Tags

, , , , ,

I am just back from a shopping trip to NYC  the NIH Summer Institute on Social and Behavioural Intervention Research and it was marvelous. I have rarely been to a grant writing course / seminar that I have regretted, but this was one of the best. It was taught by a mix of Columbia faculty and NIH staff and I was amazed at how much I learned. In fact, my original plan had been to share the best parts on my blog, but in fact, they were too many. So, I leave you with these musings:

Before I started writing grants, this is how I thought the process would go:

1. Be struck with brilliant and dramatic idea that you simply have to get funding to do

2. Discuss idea with mentor

3. Refine idea with mentor

4. Draft specific aims for a specific mechanism, based around the scientific idea

5. Send specific aims to mentor for feedback

6. Modify specific aims based on feedback

7. Repeat steps 5-6 for a few iterations

8. Assemble a team of willing, motivated and invested academics to be part of the grant, based on the scientific needs of the grant

9. Send grant to those in 8 for feedback

10. Receive feedback and lovingly crafted letters of support

11. Make minor revisions to grant

12. Send to peers

13. Revise grant

14. Send to your office of sponsored programs

15. Several days later, sit back and enjoy as the deadline passes with a glass of champers

16. Pat yourself on the back and take a few days off.

I am now on my third grant writing attempt, after one failure (scoring 1.7/5 when the payline was 1.4) and one success, but not accepting the grant, and moving to UT instead. And, for me at least, I am learning that this is more the process while I am still massively junior:

1. Realise you are under pressure to write a grant

2. Woefully hurry to get your pressing projects under control, while desperately thinking which one of your research interests / ideas might actually be able to be turned into something fundable

3. Rule out the majority of your ideas as too expensive or completely implausible

4. Hone in on one possibility

5. Start to draft specific aims on that possibility to speak to mentor

6. Realise this idea is not going anywhere, and repeat steps 5-6 for several iterations

7. Come up with specific aims you feel damn proud of

8. Try to locate mentor to discuss idea

9. Continue to try to locate mentor

10. In absence of mentor, start to half-heartedly write the rest of the grant

11. Feel yourself transformed as you go through 10 and care deeply about the grant, and convince yourself that there is no way anyone would not fund this

12. Start to seek feedback from grant (mentor still MIA), seeking NIH program officers, grant specialists at your institution, peer review

13. Learn grant idea is 100% implausible for you at this stage / unfundable / already done from a source in 12

14. Redraft grant from, what feels like scratch

15. Hear from another source from 12 the mechanism is wrong for you at this stage / wrong for the type of grant / no longer offered

16. Desperately hack and slash / artificially rebuild your research plan  and redraft grant…

17. Repeat 13-14

18. Wonder if mentor has disappeared forever

19. Have draft grant and start to assemble team of support based on politics / name dropping ability / cost of salary vs. available funds

20. Send grant out to those in 19…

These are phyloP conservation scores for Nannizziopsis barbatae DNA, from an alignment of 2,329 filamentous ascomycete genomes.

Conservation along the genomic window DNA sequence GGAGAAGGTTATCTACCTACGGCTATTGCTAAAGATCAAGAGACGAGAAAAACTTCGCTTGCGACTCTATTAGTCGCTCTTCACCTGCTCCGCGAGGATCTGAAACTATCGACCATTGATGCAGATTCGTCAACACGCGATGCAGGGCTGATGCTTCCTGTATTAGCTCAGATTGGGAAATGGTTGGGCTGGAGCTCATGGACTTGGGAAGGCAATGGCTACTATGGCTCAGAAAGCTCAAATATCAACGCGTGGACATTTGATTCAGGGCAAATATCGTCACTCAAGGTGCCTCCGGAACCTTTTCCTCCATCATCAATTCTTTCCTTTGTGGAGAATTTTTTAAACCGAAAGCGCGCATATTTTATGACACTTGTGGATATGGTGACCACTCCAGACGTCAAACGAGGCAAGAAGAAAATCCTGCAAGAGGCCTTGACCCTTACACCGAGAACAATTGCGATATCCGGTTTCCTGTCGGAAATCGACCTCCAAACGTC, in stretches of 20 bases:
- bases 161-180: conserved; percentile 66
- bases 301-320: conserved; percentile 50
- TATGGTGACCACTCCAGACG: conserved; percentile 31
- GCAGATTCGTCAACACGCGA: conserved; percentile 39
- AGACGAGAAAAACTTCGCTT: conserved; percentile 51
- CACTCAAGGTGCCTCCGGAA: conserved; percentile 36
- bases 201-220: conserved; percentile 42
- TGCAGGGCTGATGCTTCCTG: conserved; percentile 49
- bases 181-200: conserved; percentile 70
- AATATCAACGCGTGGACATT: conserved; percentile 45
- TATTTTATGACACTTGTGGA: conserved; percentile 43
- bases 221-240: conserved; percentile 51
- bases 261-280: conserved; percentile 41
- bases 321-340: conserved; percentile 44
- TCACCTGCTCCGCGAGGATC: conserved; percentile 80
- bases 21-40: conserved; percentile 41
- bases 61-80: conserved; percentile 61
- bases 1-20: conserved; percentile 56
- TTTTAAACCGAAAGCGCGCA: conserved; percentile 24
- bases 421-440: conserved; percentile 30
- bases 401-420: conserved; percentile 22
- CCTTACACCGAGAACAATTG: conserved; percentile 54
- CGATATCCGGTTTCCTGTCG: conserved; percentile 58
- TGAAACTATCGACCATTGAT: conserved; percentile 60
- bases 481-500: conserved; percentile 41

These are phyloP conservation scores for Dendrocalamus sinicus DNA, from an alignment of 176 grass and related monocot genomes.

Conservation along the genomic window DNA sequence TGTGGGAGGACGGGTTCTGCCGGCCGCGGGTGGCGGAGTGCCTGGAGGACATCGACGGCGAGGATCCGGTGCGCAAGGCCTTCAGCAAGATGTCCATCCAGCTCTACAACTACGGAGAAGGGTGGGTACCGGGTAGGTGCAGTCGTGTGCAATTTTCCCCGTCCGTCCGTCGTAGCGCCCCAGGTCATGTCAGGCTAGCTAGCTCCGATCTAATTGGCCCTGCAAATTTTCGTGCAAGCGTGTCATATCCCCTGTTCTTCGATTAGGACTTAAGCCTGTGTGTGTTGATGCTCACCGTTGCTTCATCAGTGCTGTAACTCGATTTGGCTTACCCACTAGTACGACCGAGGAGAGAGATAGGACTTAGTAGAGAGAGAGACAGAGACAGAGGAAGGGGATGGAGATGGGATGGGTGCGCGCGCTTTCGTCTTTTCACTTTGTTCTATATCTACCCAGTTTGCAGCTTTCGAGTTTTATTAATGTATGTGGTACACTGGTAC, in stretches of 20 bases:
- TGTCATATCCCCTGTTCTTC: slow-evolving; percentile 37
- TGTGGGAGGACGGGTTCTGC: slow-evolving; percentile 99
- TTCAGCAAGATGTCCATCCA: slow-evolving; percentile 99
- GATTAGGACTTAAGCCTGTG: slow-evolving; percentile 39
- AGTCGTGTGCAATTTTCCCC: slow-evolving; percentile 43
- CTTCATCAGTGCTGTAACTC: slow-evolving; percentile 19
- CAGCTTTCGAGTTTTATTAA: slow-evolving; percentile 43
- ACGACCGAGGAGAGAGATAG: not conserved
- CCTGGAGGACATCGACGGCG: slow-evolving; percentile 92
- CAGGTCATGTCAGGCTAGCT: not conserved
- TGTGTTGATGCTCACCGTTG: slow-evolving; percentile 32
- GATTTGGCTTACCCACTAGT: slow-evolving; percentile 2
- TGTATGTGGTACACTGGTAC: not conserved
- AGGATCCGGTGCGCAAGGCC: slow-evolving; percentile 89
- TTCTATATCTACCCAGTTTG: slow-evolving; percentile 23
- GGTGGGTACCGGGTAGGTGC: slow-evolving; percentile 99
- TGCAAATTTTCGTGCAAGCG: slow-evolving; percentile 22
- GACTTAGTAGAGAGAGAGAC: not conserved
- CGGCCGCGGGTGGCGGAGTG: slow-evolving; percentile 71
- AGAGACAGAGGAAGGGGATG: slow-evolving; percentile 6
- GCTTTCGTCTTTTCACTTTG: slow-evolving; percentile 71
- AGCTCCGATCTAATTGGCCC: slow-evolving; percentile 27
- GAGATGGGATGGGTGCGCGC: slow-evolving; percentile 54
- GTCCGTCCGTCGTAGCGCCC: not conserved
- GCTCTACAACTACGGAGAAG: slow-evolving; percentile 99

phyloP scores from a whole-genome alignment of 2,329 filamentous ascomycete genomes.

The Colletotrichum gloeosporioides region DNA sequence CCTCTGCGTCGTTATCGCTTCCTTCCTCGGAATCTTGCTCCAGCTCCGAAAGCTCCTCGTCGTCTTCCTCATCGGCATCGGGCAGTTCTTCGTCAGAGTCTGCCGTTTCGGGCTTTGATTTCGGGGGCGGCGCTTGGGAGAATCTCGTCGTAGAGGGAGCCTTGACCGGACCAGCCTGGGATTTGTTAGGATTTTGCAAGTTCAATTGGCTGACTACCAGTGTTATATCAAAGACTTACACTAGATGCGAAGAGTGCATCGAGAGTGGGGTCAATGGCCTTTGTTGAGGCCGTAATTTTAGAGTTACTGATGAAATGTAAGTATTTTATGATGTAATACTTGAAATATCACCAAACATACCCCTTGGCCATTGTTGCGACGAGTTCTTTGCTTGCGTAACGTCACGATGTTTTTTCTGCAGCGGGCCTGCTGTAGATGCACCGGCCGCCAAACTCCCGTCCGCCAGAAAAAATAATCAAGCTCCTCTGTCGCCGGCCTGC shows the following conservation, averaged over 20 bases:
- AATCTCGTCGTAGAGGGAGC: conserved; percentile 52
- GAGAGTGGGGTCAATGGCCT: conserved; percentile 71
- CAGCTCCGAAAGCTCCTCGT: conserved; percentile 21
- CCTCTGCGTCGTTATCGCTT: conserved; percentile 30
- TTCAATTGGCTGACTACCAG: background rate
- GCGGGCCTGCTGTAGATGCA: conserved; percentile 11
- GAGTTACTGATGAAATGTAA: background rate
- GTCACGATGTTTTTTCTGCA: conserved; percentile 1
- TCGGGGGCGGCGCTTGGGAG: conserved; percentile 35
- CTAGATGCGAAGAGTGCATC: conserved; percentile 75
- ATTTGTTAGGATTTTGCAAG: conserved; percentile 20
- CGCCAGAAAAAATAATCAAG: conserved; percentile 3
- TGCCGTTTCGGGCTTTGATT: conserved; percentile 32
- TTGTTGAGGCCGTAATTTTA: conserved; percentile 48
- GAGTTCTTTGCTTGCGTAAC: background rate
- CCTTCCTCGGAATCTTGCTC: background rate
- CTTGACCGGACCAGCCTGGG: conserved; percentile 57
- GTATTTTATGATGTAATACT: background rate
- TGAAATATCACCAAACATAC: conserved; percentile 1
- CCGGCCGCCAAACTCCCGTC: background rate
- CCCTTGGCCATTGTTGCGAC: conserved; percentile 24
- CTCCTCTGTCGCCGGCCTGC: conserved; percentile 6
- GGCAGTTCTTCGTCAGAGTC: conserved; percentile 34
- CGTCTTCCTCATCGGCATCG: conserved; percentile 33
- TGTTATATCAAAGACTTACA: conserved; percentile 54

21. ….

22 ….

23.. Write letters of support for members of 18

24. Send grant out for peer review

25. Receive pretty quick feedback… but from those who have never achieved their own grant / are not in your field … but it is useful

26. Redraft grant

27. Receive cryptic feedback from someone in 18

28. Try to get in touch with person from 17 for clarification

29. Keep trying

30 Decide that 27 means substantial rewriting

31 Substantially rewrite grant, with no time to send out for feedback

32. Send to office of sponsored program 1hour before deadline

33. Watch email confirmation of submitted grant

34. Slink home and cry from emotion / sleep while other half drinks celebratory beer and you stare numbly into your still full glass of wine

35. Return to work early the next day to catch up on all the projects that got left behind.

36. Receive feedback from mentor

37. Recover for a few, hectic weeks and begin the cycle again

I am, as you may know, a huge fan of writing grants. So, it is not that I am complaining. More that I am preparing myself for the realistic stages of this process. Currently, I am in my first faculty appointment, which I took with no data nor any grants to import with me. There are a lot of data and highly supportive people around. I am currently focused on honing down what I want to do, finding projects that ‘fit’ with the overall plan of   what I want to do (no more scattered projects; as a lack of a coherent research area = no tenure), actually getting the data to complete projects within my theme (much is ‘taken’ etc), finding people to support / mentor me. But, I am also desperately trying to push out a grant; I had been aiming for a large K / R in October, but my course awakened me to the challenges of leaving the safety of ‘secondary data analysis’ / ‘reanalysis of existing samples for some new data’. I want to do it, I want to become a clinical researcher. I want to be an independent one. But recruiting, seeing patients / participants, and managing their data is a tough challenge. So far grant-wise, I am stuck in stages 10-16 in endless iterations. It is partially my fault: I am still seeking the appropriate mentor, with support and care from someone who is probably not appropriate / qualified to mentor this grant. And I am taking 1 step forward, .9 steps back. But, in today’s uncertain funding world, which only heightens the need to get grants, it is a scary place to be.

Part of me loves it though 🙂

Advertisements